Summer Festivals in Tokyo

The Japanese tradition of matsuri creates fond memories for those who experience the festivities but, because of the large crowds they attract, many were put on hold for the past two years. While organizers have not yet confirmed the 2022 return of some of Tokyo’s most famous gatherings, here are some summer festivals that have been given the green light for celebrations of culture, dancing, street food and fun.

Shinjuku Eisa Festival

This is one of the most popular summer festivals in Tokyo. Eisa is an Okinawan style of dance that is celebrated every year with this large festival, drawing in up to a million people to observe the many groups that come to perform. The performances feature dancers and drummers in colorful festival garb, and this festival combines traditional music with the occasional pop song for a distinct Eisa experience! Since 2001, it has been held on the last Saturday of July in the heart of Shinjuku, and you can view the Shinjuku Eisa festival near the east exit of Shinjuku Station. The busy shopping streets are blocked off for this matsuri, making it hard to miss and worth a watch.

Date: July 30

Meguro Fudoson

This festival at Ryusenji Temple in Meguro brings together classic matsuri food and games, known as ennichi, on the 28th of every month. The beautiful temple has large grounds, which are filled with many vendors selling everything from fresh fruit to grilled meat. Traditional water balloons and pinball games are just some of the attractions that you’ll find at Fudoson, awakening old matsuri memories and creating new ones for first-time visitors.

Date: the 28th of every month

Hachioji Matsuri

japanese boys playing taiko

Taiko drumming, mikoshi (miniature shrine) floats, and kimono-clad dancers are just some of the attractions you can expect from the Hachioji festival. For 60 years, this parade has taken to the streets with impressive floats and performances, even scoring awards for the largest bon dance. In recent years, the festivities have drawn 800,000 attendees, with crowds lit up by the many lanterns on display. Early August, when the matsuri is held, is hot, so be sure to get there before the ice sculptures melt!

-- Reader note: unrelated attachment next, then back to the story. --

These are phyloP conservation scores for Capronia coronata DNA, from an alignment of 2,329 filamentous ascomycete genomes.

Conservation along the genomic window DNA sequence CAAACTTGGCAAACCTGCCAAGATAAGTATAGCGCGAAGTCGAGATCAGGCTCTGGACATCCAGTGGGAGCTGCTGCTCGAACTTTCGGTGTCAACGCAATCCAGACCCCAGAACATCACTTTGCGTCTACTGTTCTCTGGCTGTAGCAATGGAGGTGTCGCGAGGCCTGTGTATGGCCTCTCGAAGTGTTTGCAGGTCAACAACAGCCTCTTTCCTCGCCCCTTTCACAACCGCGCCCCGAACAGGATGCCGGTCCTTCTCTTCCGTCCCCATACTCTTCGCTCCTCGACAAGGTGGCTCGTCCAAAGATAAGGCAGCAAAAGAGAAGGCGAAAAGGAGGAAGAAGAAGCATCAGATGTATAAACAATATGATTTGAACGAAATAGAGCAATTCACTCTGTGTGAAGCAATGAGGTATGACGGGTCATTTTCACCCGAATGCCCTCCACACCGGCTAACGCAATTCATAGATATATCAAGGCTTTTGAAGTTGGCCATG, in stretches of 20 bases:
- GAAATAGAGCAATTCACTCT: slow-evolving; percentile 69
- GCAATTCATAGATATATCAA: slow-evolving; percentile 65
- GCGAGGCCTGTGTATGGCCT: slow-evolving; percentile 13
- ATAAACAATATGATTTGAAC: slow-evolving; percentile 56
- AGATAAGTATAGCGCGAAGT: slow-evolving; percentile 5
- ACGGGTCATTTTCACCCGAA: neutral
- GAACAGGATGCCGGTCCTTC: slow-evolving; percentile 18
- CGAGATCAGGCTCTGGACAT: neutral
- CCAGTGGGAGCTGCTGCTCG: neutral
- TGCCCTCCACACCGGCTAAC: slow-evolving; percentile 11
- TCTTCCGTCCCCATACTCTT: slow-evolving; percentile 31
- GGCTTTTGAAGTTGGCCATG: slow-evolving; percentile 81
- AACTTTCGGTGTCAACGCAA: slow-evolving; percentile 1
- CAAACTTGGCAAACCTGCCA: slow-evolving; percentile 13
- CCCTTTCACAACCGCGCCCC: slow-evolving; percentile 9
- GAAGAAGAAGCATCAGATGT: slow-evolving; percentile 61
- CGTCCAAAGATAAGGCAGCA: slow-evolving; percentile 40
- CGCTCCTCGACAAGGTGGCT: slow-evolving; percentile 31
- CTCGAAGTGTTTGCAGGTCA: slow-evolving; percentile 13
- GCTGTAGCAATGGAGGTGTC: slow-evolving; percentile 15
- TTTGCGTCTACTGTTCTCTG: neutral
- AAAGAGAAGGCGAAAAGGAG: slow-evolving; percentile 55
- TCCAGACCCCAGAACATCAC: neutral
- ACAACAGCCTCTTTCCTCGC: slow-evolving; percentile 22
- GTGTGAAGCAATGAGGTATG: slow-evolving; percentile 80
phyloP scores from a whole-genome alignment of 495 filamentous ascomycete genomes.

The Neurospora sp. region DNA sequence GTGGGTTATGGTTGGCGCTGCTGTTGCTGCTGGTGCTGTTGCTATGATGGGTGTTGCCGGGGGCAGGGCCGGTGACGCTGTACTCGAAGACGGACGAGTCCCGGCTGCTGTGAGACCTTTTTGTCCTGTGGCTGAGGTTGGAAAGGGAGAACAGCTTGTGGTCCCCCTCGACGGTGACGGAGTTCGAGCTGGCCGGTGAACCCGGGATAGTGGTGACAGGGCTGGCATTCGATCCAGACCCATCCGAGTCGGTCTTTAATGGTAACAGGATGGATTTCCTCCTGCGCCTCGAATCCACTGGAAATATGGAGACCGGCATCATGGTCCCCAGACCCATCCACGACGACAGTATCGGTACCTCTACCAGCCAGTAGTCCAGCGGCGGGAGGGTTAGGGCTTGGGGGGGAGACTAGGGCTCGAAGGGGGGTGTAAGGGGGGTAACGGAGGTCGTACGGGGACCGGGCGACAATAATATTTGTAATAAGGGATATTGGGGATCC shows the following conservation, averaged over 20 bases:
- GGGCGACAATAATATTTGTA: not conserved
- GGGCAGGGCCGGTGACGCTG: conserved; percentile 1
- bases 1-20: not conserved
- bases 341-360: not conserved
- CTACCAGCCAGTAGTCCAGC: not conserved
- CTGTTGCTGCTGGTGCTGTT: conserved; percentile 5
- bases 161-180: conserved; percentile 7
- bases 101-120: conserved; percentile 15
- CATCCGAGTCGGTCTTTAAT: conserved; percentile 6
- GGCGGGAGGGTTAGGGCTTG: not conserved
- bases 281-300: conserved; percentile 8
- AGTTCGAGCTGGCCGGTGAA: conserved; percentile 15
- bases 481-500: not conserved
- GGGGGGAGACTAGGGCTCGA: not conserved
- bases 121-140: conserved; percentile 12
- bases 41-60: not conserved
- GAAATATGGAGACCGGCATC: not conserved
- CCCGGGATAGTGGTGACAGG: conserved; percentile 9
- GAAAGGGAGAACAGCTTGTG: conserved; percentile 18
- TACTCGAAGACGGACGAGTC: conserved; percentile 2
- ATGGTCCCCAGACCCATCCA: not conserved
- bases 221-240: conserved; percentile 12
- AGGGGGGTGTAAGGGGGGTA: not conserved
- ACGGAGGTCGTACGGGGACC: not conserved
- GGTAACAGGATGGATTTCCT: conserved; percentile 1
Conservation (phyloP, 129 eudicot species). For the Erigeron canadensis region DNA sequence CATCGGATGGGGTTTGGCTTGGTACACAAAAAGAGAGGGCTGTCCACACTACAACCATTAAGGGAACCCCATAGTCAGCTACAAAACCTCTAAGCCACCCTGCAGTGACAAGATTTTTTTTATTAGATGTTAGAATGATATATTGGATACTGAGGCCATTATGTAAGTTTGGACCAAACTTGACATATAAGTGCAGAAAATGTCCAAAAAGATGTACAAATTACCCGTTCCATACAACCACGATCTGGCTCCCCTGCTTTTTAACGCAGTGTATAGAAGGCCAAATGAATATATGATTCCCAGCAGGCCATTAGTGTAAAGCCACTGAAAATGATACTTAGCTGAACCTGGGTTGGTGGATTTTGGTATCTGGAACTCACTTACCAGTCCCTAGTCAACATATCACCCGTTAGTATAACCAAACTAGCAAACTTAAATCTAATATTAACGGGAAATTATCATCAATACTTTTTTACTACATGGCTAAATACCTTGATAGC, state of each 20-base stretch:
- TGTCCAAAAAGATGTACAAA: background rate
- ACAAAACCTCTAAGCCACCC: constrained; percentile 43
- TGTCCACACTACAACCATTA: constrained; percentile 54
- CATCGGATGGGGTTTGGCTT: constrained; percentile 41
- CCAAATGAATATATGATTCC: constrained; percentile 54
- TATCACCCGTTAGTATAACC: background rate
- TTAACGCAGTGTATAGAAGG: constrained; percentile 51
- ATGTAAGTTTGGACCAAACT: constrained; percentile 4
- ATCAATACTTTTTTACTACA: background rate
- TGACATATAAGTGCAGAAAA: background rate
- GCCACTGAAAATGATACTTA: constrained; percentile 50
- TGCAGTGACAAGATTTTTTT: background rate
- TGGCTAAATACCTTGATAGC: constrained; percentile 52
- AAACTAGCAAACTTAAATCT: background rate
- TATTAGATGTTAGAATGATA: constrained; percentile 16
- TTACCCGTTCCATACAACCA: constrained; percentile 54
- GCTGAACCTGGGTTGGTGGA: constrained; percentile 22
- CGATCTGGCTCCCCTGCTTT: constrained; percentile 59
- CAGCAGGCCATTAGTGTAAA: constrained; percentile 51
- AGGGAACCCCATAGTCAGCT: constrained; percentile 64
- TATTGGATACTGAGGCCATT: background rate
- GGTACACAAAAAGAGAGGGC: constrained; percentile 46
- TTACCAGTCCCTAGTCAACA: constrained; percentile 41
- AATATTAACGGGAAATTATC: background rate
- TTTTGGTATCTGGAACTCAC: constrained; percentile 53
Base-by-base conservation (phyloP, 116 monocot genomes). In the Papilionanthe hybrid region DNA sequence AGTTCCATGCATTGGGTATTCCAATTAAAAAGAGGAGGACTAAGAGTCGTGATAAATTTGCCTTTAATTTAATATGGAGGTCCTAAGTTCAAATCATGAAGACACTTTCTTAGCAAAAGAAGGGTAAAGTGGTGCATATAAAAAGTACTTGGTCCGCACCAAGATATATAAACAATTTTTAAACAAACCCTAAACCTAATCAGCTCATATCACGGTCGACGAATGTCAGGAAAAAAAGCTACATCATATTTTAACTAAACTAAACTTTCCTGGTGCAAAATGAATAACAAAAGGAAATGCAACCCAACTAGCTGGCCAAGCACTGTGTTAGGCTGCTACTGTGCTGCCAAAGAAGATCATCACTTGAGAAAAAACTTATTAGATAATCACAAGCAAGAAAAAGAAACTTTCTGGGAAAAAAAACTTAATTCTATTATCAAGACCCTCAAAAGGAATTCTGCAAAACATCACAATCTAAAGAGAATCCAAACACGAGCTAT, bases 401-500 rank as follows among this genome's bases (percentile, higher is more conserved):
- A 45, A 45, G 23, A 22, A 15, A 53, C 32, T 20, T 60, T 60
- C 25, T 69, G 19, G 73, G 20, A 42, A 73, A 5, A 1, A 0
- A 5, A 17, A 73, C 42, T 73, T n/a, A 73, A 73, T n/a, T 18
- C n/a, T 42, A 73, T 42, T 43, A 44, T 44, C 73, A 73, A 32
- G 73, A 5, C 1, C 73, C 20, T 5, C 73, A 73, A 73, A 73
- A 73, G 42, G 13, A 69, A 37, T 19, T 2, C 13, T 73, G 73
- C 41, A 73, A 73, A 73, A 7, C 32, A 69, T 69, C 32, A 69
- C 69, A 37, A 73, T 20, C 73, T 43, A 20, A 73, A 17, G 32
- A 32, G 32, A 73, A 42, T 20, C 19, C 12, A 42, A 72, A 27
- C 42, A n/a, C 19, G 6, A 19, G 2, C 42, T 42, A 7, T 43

Date: August 5–7

Harajuku Omotesando Super Yosakoi

Yosakoi is a Japanese style of dance celebrated at this matsuri in the Meiji Jingu area. This festival is the event of the season in Harajuku/Omotesando, and drew more than 820,000 attendees in 2019. Its return this year will include more than 80 competing teams from various prefectures of Japan. Colorful costumes and unique dance routines are a hallmark of the festival, which will run during the last weekend of August.

Date: August 27–28

Akasaka Hikawa Shrine Festival

This festival dates back to the Edo period, and it was first held with an aim to prevent the spread of disease during the summer. With that in mind, its return in 2022 is much anticipated! The festival features enthusiastic participants shouldering mikoshi, and the wheeled dashi floats are also a characteristic feature of the matsuri that evoke the historical legacy of this matsuri. Some parts of the mikoshi and dashi have survived since the Edo period, and are still functional. The dedicated Akasaka Hikawa Float Preservation Society takes great care to prepare the floats for the festival in September, where they will be unveiled. This matsuri is a real taste of classic festival culture, and is planned for mid-September.

Date: September 16–18 (to be confirmed; check the official site)

Yoyogi Hachimangu Matsuri

This matsuri features nostalgic games and festival foods at the Yoyogi Hachimangu shrine. The shrine’s location, surrounded by trees, makes for a cool forest feel—quite different from the matsuri that take place on popular streets. Try your hand at games of chance to win sugary prizes, and enjoy being in nature as the summer winds down.

Date: September 22–23

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